Maddi and I met working in an art gallery in Brighton two years ago. Fawn Art consultancy was born 6 months later following our frustration working in an environment where we thought we could create so much more. We knew there was a gap in the market for our service and felt at the time there was nothing to lose in taking the leap, with the attitude ‘let’s see how far we can take it’.
Initially we threw ourselves into every opportunity, gaining sponsorship to hold exhibitions in unusual settings like vineyards and architectural practices. This was useful, as it gave us an opening to build relationships with their contacts whilst they benefited from the attractive artwork on their walls. It was also good practice for us to see which artists’ work sold well and has been enormously valuable in getting to know our target market.
We also pulled strings editorially to build awareness and came up with inventive marketing ideas to get peoples attention. A great example of this was spending days posting invites which we had carefully designed through doors. Often we wrote something on the front of the envelope about what we liked about their house or we sealed the envelope with metallic wax so it stood out. Although it felt like a lot of effort at the time, people appreciated the personal touch and to our amazement they turned up to our exhibitions.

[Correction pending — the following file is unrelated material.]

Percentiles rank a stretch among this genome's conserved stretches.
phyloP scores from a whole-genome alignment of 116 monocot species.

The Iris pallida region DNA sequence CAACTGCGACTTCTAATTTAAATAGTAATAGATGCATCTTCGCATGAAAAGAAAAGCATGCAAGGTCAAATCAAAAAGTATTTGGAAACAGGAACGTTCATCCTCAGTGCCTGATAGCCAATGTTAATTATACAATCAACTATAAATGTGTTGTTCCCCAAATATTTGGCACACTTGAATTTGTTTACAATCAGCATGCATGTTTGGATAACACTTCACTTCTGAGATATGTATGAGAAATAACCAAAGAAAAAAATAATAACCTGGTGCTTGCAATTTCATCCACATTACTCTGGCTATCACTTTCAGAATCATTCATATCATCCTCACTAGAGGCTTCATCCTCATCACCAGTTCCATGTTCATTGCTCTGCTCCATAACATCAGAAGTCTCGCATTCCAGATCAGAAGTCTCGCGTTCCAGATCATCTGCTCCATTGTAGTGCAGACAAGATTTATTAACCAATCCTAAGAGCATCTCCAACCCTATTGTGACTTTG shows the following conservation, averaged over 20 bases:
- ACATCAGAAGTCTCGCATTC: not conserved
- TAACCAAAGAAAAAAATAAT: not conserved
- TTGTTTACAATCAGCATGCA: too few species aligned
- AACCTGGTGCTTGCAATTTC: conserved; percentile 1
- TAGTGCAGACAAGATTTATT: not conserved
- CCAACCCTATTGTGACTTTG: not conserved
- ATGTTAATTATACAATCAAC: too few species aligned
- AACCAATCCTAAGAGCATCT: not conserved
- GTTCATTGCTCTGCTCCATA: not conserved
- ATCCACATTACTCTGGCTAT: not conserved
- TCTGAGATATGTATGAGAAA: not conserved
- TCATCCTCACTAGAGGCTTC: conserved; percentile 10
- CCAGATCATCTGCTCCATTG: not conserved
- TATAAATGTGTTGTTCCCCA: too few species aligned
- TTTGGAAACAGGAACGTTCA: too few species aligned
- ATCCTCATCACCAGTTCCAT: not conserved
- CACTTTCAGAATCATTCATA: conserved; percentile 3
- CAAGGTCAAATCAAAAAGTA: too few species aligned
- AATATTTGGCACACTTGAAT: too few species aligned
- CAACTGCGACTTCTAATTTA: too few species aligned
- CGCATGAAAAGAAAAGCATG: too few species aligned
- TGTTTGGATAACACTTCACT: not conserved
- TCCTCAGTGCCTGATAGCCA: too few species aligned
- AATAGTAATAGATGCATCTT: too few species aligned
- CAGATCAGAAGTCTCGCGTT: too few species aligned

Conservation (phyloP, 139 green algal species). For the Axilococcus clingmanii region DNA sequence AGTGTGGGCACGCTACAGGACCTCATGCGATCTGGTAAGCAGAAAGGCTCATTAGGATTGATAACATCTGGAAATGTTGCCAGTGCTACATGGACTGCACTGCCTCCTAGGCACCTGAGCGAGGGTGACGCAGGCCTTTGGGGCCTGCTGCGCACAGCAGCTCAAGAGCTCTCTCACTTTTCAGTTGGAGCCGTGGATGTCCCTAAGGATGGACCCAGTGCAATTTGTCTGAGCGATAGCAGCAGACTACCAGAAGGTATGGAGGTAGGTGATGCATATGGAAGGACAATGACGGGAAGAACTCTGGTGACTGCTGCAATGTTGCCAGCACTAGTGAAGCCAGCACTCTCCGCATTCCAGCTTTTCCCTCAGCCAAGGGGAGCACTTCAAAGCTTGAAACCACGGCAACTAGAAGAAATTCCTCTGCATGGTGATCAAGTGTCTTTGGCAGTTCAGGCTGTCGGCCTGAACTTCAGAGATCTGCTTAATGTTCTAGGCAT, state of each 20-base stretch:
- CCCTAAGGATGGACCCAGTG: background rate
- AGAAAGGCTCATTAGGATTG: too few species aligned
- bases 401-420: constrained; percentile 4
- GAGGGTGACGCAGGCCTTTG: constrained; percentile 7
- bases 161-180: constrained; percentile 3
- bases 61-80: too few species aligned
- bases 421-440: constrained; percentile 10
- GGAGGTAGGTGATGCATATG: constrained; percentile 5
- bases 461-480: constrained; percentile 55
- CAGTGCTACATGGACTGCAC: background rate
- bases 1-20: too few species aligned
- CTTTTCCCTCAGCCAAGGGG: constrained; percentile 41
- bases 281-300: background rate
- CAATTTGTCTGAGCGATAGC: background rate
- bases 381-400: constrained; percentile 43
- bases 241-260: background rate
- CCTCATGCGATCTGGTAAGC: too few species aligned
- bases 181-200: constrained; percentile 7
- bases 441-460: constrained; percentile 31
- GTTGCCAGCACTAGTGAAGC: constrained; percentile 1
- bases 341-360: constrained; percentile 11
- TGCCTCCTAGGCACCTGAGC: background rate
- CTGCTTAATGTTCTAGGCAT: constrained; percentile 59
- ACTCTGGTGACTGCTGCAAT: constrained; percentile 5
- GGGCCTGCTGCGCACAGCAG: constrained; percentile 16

Caroline Redman Lusher is the Founder & Director of Rock Choir, Britain’s biggest contemporary choir, which she founded in 2005 with the simple intention of encouraging people to sing.
From its humble beginnings – weekly singing lessons around the piano for students – Rock Choir has become a true phenomenon. It currently boasts 17,000 members in some 200 towns up and down the UK, several entries in the Guinness Book of World Records, and the dedication of 55 Rock Choir leaders, all music graduates, who are trained by Caroline to teach the Rock Choir repertoire in their local communities.
Through her creativity and inspirational leadership, Caroline has been nominated for a number of awards; in 2009 she was invited to the Women of the Year Lunch; in 2010 she was a finalist in the Orange Business Awards Entrepreneur of the Year and for the Institute of Directors Special Chairman’s Award for excellence in leadership. Last year she was shortlisted for the NatWest Everywoman Awards.